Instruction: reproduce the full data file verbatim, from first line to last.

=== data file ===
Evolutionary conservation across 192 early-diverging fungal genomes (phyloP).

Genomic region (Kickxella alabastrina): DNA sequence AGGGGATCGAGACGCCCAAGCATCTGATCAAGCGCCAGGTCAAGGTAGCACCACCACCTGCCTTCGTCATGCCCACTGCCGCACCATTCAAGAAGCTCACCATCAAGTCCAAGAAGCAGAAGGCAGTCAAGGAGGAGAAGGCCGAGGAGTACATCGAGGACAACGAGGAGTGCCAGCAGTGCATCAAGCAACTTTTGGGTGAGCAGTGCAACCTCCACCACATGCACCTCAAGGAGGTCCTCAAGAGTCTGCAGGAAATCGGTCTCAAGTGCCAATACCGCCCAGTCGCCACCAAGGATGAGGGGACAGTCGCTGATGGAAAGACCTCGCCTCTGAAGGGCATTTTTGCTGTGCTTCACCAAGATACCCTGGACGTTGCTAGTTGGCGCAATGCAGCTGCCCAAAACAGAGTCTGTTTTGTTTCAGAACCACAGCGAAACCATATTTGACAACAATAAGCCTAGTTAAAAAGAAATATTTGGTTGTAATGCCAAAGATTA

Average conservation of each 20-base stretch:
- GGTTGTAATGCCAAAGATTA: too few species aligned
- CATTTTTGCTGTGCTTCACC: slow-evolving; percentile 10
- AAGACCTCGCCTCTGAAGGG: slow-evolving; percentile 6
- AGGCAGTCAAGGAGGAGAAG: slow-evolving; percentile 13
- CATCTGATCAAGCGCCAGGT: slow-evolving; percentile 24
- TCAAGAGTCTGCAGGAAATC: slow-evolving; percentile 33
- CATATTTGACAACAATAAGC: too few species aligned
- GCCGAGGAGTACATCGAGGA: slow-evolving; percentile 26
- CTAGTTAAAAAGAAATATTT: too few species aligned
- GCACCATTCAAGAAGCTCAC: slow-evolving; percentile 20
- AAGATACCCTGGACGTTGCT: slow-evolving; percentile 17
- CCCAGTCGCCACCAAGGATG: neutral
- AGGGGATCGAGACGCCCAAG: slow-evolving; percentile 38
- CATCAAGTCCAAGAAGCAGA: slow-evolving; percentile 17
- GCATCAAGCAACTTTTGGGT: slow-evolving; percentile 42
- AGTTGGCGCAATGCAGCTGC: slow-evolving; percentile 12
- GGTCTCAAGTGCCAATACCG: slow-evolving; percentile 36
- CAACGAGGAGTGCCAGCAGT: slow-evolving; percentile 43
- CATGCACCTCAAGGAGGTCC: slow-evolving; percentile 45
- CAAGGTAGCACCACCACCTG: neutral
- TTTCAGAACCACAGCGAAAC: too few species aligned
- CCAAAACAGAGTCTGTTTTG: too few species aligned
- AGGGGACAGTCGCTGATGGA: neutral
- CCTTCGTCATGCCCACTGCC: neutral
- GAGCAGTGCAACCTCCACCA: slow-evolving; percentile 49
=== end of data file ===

Evolutionary conservation across 192 early-diverging fungal genomes (phyloP).

Genomic region (Kickxella alabastrina): DNA sequence AGGGGATCGAGACGCCCAAGCATCTGATCAAGCGCCAGGTCAAGGTAGCACCACCACCTGCCTTCGTCATGCCCACTGCCGCACCATTCAAGAAGCTCACCATCAAGTCCAAGAAGCAGAAGGCAGTCAAGGAGGAGAAGGCCGAGGAGTACATCGAGGACAACGAGGAGTGCCAGCAGTGCATCAAGCAACTTTTGGGTGAGCAGTGCAACCTCCACCACATGCACCTCAAGGAGGTCCTCAAGAGTCTGCAGGAAATCGGTCTCAAGTGCCAATACCGCCCAGTCGCCACCAAGGATGAGGGGACAGTCGCTGATGGAAAGACCTCGCCTCTGAAGGGCATTTTTGCTGTGCTTCACCAAGATACCCTGGACGTTGCTAGTTGGCGCAATGCAGCTGCCCAAAACAGAGTCTGTTTTGTTTCAGAACCACAGCGAAACCATATTTGACAACAATAAGCCTAGTTAAAAAGAAATATTTGGTTGTAATGCCAAAGATTA

Average conservation of each 20-base stretch:
- GGTTGTAATGCCAAAGATTA: too few species aligned
- CATTTTTGCTGTGCTTCACC: slow-evolving; percentile 10
- AAGACCTCGCCTCTGAAGGG: slow-evolving; percentile 6
- AGGCAGTCAAGGAGGAGAAG: slow-evolving; percentile 13
- CATCTGATCAAGCGCCAGGT: slow-evolving; percentile 24
- TCAAGAGTCTGCAGGAAATC: slow-evolving; percentile 33
- CATATTTGACAACAATAAGC: too few species aligned
- GCCGAGGAGTACATCGAGGA: slow-evolving; percentile 26
- CTAGTTAAAAAGAAATATTT: too few species aligned
- GCACCATTCAAGAAGCTCAC: slow-evolving; percentile 20
- AAGATACCCTGGACGTTGCT: slow-evolving; percentile 17
- CCCAGTCGCCACCAAGGATG: neutral
- AGGGGATCGAGACGCCCAAG: slow-evolving; percentile 38
- CATCAAGTCCAAGAAGCAGA: slow-evolving; percentile 17
- GCATCAAGCAACTTTTGGGT: slow-evolving; percentile 42
- AGTTGGCGCAATGCAGCTGC: slow-evolving; percentile 12
- GGTCTCAAGTGCCAATACCG: slow-evolving; percentile 36
- CAACGAGGAGTGCCAGCAGT: slow-evolving; percentile 43
- CATGCACCTCAAGGAGGTCC: slow-evolving; percentile 45
- CAAGGTAGCACCACCACCTG: neutral
- TTTCAGAACCACAGCGAAAC: too few species aligned
- CCAAAACAGAGTCTGTTTTG: too few species aligned
- AGGGGACAGTCGCTGATGGA: neutral
- CCTTCGTCATGCCCACTGCC: neutral
- GAGCAGTGCAACCTCCACCA: slow-evolving; percentile 49